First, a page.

Judge Daryl Loomis is glad your mom's autobiography has finally been made into a movie.
Nymphomania, a man's invention to make women feel guilty if they break the rules.
Adapted from the novel, Insatiable: The Sexual Adventures of a French Girl in Spain, by Val$#233;rie Tasso, Diary of a Nymphomaniac is erotica with a philosophy. An avowal of promiscuity over marriage, this is a frank and apologetic look at one woman's search for herself through the pleasures of the flesh.
Facts of the Case
Val (Belén Fabra, Lolita's Club) loves sex; it makes her fly, as she puts it. She has gone her whole life flitting between affairs, one night stands, and random encounters with strangers at the train station. Overall, she's fairly happy with her life. She's never seen herself as the marrying type, but there's a nagging feeling that she's missing something. When she meets Jaime (Leonardo Sbaraglia, Nowhere), a handsome business man who interviews her for a job, her heart pounds with feelings she's never had before; she's in love and is willing to take the plunge. She thought a real relationship would fulfill her, but she feels imprisoned instead. When Val gets pregnant and Jaime denies his paternal responsibilities, she realizes that it's time to break free and reclaim her happiness.
The most striking thing about Diary of a Nymphomaniac is Val's total lack of shame about her sexuality. Filmmakers don't tend to treat female promiscuity very kindly, so it's notable how boldly director Christian Molina (Rojo Sangre) presents this character. The side characters and the audience can judge her actions all they want, Molina makes sure we understand that Val doesn't care. In a few sizzling frames, the opening montage takes us through Val's sexual history and brings us into the present where she is involved with two different men, neither of whom are very important.
She sleeps with all these men because it feels good, not because she's coping with some long-dormant memories of abuse or anything seedy like that. She's a hedonist and won't be tied down, but nobody gets hurt and she has genuine affection for most of these men (at least those she has formally met). She's good to her friends and aging grandmother (Geraldine Chaplin, Bolero) and, in general, seems like a very nice person (friendly, too…), yet she remains a marginalized figure because of her sexual practices.
Val does feel some longing, however. She understands social mores and knows that, traditionally, a woman pushing thirty should already be married. She wonders if something is wrong with her so, when Jaime wants to take the next step, she's more curious to confirm her thoughts than anything. At this point, one could easily predict that Val finds true happiness in domesticity and realizes her old promiscuous ways were a mistake. I certainly didn't expect the opposite; that settling down is a monstrous thing that strips you of your freedom and dignity.
This anti-marriage stance is bolstered by what happens next. After the breakup, Val terminates the pregnancy and sinks into a deep depression. When she finally snaps out of it, the first thing she needs to do is go find some action. Rather than just going to find some random guy, Val goes whole-hog with her decision and gets a job in a brothel. At first, she likes getting paid for doing what she loves, but just as with Jaime, she ultimately finds prostitution a controlling, suffocating prison from which she must get away from. Equating marriage and prostitution is a rare stance to take, but I welcome the different kind of thinking. Diary of a Nymphomaniac is less pro-promiscuity than pro-freedom. Marriage can work for some people, but forcing these societal norms onto somebody to whom they clearly don't apply is unjust and a spiritual death sentence.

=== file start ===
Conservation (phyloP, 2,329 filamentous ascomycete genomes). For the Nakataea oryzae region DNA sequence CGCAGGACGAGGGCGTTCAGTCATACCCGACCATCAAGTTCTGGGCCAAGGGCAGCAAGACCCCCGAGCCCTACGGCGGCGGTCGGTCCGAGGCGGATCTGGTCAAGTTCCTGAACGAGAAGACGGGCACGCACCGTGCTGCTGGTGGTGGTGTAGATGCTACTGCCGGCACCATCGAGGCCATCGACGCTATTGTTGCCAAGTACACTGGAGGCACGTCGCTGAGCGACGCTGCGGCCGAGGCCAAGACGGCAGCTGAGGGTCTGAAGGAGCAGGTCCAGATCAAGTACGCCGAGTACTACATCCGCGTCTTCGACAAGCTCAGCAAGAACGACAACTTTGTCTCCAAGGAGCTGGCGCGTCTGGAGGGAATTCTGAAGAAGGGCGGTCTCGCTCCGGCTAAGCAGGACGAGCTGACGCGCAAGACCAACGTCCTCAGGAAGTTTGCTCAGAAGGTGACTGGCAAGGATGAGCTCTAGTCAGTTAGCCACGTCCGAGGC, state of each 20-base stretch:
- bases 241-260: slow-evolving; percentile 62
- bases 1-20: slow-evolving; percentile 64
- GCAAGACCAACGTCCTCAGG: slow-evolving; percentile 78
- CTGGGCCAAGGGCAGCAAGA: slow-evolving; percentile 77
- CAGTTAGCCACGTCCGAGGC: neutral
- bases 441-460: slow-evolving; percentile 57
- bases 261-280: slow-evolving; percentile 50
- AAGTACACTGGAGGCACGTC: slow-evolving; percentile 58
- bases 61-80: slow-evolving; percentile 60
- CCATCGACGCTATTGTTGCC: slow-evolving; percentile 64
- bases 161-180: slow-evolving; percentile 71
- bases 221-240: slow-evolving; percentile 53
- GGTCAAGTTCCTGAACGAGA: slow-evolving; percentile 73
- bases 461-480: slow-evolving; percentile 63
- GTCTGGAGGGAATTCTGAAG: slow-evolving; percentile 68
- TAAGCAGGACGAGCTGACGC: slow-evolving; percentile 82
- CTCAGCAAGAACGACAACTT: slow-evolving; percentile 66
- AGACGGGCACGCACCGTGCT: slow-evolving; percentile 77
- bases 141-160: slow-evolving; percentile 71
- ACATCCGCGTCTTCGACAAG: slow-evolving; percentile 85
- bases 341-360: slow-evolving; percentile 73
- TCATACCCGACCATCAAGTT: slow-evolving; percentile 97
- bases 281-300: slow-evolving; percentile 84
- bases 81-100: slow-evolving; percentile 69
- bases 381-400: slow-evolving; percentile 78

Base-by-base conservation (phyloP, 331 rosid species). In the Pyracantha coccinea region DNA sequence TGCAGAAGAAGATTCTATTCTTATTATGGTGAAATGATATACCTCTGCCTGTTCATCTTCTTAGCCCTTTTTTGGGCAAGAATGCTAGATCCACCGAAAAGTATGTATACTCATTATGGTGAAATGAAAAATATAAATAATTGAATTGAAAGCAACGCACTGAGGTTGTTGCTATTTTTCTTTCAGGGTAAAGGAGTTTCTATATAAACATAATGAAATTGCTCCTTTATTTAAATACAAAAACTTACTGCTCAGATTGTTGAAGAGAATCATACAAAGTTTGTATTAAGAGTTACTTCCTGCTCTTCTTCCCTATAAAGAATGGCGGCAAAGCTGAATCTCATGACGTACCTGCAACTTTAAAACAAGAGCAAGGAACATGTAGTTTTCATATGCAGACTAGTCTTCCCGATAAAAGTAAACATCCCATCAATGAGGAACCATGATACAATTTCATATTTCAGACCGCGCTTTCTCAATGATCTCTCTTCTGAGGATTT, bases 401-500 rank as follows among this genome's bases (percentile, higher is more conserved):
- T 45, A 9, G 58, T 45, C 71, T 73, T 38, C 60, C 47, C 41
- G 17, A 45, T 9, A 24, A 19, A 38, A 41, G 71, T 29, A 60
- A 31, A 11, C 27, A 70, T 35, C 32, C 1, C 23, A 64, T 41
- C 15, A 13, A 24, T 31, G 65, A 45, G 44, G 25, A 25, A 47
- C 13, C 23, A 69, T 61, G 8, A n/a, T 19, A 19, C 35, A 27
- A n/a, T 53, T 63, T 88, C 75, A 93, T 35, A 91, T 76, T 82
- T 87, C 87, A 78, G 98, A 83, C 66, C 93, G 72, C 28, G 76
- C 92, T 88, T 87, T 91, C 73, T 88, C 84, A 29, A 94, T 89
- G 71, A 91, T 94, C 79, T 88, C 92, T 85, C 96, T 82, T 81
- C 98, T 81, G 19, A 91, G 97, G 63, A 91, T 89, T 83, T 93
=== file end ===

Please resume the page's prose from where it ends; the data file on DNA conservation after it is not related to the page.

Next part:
Molina weaves the story around a cavalcade of explicit sex scenes that are as bold and unapologetic as Val herself. He shoots them with a necessary amount of exposure, but without seeming gratuitous; the level of sexuality is perfectly in tune with the subject matter. There's nothing flashy about the filmmaking, but it's efficient and never boring. The film breathes in its performances, however. Belén Fabra is phenomenal in the lead role. It's a brave and uncompromising performance; she bares herself completely, both physically and emotionally. Beautiful and confident, Fabra carries the entire film on her shoulders. It's truly excellent work. The supporting cast holds its own, as well. As Jaime, Leonardo Sbaraglia's transformation from charmer to jealous can is uncomfortably perfect. Geraldine Chaplin is great in her small role as Val's grandmother. She delivers the line above about the invention of nymphomania, a sentiment I couldn't agree with more strongly, with great conviction. She's very believable as Val's dirty-minded mentor, and they have some very nice, loving chemistry together. Great work, all around.
MPI has released Diary of a Nymphomaniac on the IFC Films label in a technically sound but supplementally light edition. The anamorphic image looks good, with bright colors and few transfers. The surround sound is fine, but nothing special. For extras, all we have is a brief making-of featurette and a trailer; nothing really to write home about.
A movie about sex that's serious and erotic without the slut-shaming? Sign me up! If you don't have a low threshold for sexuality, Diary of a Nymphomaniac is definitely worth your time.
Let Val be free. Not guilty.
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